Ridgewood Parental Alienation

Even though your relationship with your spouse or significant other may have run into irreconcilable differences, a parent’s relationship and bond with his or her child remains strong (and in some cases strengthens) despite a divorce or separation. This strong bond is generally something positive and to be encouraged, but not when it causes the parent to take actions and steps designed to interfere with the other parent’s ability to see and develop a relationship with the child as well. If left unchecked, these efforts can be successful: you may find that your relationship between yourself and your child is strained, your child may not wish to spend any time with you, and/or your child may fight against any efforts to parent him or her.

Family Law Book Ridgewood parents who are divorced or separated from the other parent of their child or children may find themselves on the receiving end of these efforts at alienation. This can be a painful, confusing, and difficult time – for you and for your child. Not only can parental alienation efforts cause untold devastation and ruin in your life, but children who are alienated from one parent because of the efforts of another parent can also experience terrible mental and emotional consequences.

Do not let the other parent’s efforts hurt you, your child, or the relationship you have with your child. Contact Aretsky Law Group, P.C. and let us assist you in taking firm and effective action against a parent attempting to alienate your child from you.

What is Parental Alienation and who Commits Such Acts?

It may seem farfetched, but most cases of parental alienation occur as the result of the parent with whom the child primarily resides attempting to alienate the child from the noncustodial parent. However, parental alienation need not be committed by one parent against another: a brother, sister, aunt, uncle, grandparent, or even a family friend are all capable of engaging in acts designed to alienate a child from one of his or her parents.

Parental alienation can take various forms, including:

  • Talking bad about the other parent or describing the other parent in derogatory terms;
  • Verbally encouraging the child to skip visits with the other parent, informing the child that he or she does not have to visit with the other parent;
  • Physically restraining or preventing the child from seeing the other parent;
  • Refusing to allow the other parent to have reasonable telephone and/or e-mail contact with the child; and/or
  • Emotionally manipulating the child (i.e., making the child believe that if he or she chooses to see the other parent that it is considered a betrayal).

Parental alienation rarely works quickly: instead, these and other similar actions committed and words spoken over time slowly but certainly cut the child off from the other parent. Much as a wall is constructed brick by brick, so too the divide between the child and the other parent occurs little by little.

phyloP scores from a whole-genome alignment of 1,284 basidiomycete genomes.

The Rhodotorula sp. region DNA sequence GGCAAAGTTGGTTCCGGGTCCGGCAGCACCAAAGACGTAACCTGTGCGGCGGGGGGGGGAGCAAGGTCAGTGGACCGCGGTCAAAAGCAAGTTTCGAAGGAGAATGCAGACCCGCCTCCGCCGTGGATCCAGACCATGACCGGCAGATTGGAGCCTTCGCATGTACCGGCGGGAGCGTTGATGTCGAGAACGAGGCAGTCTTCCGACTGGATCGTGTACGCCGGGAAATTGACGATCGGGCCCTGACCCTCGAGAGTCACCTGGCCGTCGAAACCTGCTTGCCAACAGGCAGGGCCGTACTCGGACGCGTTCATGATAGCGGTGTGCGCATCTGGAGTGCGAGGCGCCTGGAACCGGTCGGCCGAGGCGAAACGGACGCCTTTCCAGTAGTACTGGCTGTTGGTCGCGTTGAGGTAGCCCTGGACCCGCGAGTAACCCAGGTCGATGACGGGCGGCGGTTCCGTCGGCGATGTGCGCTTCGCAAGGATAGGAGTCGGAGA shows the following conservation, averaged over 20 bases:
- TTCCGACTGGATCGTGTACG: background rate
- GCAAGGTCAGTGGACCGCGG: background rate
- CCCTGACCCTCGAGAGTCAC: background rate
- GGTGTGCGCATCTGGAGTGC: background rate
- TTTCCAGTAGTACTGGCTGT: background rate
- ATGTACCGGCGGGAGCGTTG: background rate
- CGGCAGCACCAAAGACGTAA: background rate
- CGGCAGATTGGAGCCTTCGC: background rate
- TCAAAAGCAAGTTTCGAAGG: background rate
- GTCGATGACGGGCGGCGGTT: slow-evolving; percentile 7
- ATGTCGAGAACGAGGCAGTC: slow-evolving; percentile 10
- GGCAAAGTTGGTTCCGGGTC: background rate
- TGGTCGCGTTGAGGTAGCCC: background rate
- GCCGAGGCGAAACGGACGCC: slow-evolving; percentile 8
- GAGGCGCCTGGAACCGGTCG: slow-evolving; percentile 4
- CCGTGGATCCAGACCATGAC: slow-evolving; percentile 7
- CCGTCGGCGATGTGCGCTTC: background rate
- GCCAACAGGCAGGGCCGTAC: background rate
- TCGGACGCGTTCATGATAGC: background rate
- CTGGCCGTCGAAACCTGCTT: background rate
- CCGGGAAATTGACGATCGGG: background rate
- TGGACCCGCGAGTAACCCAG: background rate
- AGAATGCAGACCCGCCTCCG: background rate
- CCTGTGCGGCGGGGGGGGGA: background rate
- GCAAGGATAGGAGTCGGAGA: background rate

What New Jersey Statutes Have to say About Ridgewood Parental Alienation

Courts that are presented with cases involving a Ridgewood parent who is being alienated from his or her child are likely to refer to New Jersey Revised Statutes Section 9:2-4. This statute expresses the New Jersey Legislature’s belief that a child’s best interests are served when both of the child’s parents are able to form a meaningful relationship with the child and participate in the child’s upbringing and development.

Family Law Book For this reason, most every judge who is confronted with evidence of parental alienation will take measures to sanction the parent engaging in such behavior if the judge is convinced by a preponderance of the evidence that parental alienation is occurring. Such sanctions may include an admonishment, fine, adjustment of the visitation schedule, or other similar measures. In certain rare and extreme cases of parental alienation where one parent is actively attempting to alienate the child from the other parent, the judge may even consider changing the custody arrangements.

Before a court can do this, however, a court must be presented with evidence that parental alienation is in fact occurring. That is where Aretsky Law Group, P.C. comes in: our experienced legal team is equipped with the knowledge and resources necessary to file the appropriate motions and employ the appropriate procedures to bring the matter before the court as well as to secure the evidence and testimony needed to prove your allegations. We understand that in these situations time is of the essence, and we are here to help you put a stop to parental alienation as quickly as possible.

Contact Aretsky Law Group, P.C. for Help in Ridgewood Today

If you believe your child’s other parent is attempting to alienate your child from you, do not waste any time in contacting Aretsky Law Group, P.C. The sooner you take action, the better the outcome that you may expect to come about. Call us at 800-537-4154 to schedule your consultation at our Ridgewood meeting location by appointment only.

Aretsky Law Group, P.C.
45 North Broad St. #19
Ridgewood, NJ 07450

Phone: 201-996-0234
Hours: Open today • Open 24 hours
Email: office@aretskylawgroup.com
*location by appointment only*
(please send all correspondence
to this location)

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